Physical activity plays an important role in helping to stay fit and keep a healthy heart and body. There are many different types of physical activity that range from walking and gardening to playing sport. The types of physical activity you take part in depends on what you enjoy doing.
How much should I do? The current recommendation for adults is an accumulation of at least 30 minutes of moderate intensity physical activity on at least five or more days a week.
Moderate intensity - means you breathe a little bit harder and feel a bit warmer than when not exercising. You should still be able to have a conversation. However if you can't say your telephone number in including dialling code without drawing breath, then you need to slow down a little bit.
It is important to note that the 30 minutes can be spread throughout the day e.g. two fifteen minute or three 10 minute sessions.
What can go wrong? If you fail to take part in regular physical activity your body may suffer in later life. These include: Coronary Heart Disease, Obesity (being overweight), Diabetes and arthritis.
It is important when taking part in physical activity that you follow a safe routine that prepares your body for exercise. The first thing you should do is to 'warm-up'. This involves slowly warming the body by doing light exercise and a few stretches for 5mins. This will help avoid injury. When you have finished the exercise you will need to 'cool down'. This is similar to the warm-up but this time you take it easy for the last 5mins during the activity and then stretch to finish. This will help flexibility and stop any muscular pain.
Whilst alcohol can be a source of pleasure and enjoyment, drinking too much or at the wrong times, can affect your health. To stay safe it is recommended that men have less than 3-4 units per day and women have less than 2-3 units per day.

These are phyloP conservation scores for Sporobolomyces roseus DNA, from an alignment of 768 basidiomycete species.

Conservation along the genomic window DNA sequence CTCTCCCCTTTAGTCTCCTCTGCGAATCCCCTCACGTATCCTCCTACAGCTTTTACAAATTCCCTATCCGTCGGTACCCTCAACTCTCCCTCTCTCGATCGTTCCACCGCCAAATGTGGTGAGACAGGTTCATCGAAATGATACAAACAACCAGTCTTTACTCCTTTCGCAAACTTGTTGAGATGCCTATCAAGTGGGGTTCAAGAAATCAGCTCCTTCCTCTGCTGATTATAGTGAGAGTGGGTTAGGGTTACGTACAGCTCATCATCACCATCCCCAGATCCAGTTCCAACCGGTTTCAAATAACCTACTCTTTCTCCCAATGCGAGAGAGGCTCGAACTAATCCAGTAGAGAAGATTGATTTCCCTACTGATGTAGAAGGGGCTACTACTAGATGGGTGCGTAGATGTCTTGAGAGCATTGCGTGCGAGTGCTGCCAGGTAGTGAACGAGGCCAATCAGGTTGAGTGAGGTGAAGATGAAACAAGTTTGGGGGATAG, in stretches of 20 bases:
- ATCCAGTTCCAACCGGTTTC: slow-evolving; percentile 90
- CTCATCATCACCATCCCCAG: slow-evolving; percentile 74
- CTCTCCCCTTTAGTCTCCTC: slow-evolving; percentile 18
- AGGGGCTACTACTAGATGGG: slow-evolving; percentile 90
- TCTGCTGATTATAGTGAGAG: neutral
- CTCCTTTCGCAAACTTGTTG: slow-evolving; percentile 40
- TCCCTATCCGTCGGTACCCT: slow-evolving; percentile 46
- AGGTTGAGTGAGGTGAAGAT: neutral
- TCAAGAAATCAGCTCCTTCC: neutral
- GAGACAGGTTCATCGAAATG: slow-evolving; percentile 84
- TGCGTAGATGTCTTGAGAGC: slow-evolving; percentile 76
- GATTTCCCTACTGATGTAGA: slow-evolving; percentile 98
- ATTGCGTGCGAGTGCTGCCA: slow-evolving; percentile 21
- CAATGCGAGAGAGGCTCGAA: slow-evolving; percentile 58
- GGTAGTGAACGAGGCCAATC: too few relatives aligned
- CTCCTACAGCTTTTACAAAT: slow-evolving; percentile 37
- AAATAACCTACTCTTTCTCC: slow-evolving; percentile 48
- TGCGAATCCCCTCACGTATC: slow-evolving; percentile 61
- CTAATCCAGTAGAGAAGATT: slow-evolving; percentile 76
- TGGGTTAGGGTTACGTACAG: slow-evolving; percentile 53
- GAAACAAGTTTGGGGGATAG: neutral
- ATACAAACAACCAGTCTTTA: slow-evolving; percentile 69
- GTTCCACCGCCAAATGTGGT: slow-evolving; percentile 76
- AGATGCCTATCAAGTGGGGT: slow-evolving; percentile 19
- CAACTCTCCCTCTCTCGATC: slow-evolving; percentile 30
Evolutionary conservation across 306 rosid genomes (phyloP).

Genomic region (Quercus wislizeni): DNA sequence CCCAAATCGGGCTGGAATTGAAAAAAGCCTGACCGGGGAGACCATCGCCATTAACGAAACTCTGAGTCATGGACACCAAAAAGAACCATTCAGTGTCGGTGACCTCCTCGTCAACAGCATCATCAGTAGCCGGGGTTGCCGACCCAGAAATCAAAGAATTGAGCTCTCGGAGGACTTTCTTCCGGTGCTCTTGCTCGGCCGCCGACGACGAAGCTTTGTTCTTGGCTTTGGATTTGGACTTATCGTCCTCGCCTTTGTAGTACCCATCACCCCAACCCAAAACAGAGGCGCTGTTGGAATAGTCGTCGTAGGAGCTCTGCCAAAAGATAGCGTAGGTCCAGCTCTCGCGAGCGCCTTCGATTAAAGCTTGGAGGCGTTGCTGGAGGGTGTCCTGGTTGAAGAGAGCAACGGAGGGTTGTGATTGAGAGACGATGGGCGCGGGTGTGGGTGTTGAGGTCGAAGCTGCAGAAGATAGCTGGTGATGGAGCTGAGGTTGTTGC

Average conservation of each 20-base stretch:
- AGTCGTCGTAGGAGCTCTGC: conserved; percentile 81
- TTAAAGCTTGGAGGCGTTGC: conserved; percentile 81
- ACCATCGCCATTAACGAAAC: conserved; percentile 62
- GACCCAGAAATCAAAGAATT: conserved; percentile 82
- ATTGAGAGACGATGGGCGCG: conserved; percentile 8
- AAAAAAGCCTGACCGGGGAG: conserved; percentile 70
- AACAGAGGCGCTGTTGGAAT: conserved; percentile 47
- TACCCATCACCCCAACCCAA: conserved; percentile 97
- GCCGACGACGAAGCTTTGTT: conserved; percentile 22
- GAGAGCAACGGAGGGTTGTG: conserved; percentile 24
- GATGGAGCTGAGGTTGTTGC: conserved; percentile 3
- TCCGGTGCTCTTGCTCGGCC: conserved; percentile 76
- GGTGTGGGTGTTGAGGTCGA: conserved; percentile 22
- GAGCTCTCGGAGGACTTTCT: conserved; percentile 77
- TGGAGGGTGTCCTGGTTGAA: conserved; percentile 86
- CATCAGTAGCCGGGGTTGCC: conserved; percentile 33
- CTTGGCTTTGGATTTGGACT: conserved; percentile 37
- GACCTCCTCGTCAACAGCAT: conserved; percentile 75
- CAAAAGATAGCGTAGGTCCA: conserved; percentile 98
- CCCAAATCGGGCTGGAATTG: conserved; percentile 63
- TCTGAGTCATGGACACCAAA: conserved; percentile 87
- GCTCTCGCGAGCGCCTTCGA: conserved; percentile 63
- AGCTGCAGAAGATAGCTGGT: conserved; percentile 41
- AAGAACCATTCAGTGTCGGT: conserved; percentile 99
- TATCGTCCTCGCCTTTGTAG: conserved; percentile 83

It is generally accepted that one unit equals ½ pint of normal strength beer, or one small glass (125mls) of wine or one pub measure of spirit (25mls). Over the last few years the alcohol content in drinks has increased.
A pint of premium strength beer/lager is likely to contain 2.8 units while a 440ml can of super strength lager would contain 4 units.
Smoking increases the risk of having a heart attack by two or three times compared with the risk to non-smokers.
On the 1st of July 2007, virtually all enclosed public places and workplaces in England were designated smoke-free. This means that it is now against the law to smoke in the indoor parts of places such as pubs, bars, nightclubs, cafes and restaurants, lunch rooms, membership clubs and shopping centres.
Most of us know the health risks associated with smoking and that smoking kills over 120,000 people every year.
Research shows that giving up on your own without any nicotine replacement (NRT) or Zyban can be successful for a few. However, if you use NRT/Zyban together with support, this more than doubles your chances of successfully quitting and staying quit. NRT products and Zyban are all available on prescription and we can arrange with your doctor to provide you with these proven aids to quitting.
Gloucestershire Smoking Advice Service is a free NHS service provided by Gloucestershire Primary Care Trust, which offers, support and advice to people who are motivated to quit smoking. They offer all smokers the opportunity to attend group sessions or see an adviser on a one-to-one basis either in your GP's surgery or at various locations throughout the county.
Perhaps you just wish to talk to someone about your smoking? If so, please give Gloucestershire Stop Smoking Advice Service a ring on 08454 220040. They have specially trained specialist advisers who are more than happy to give you advice and information.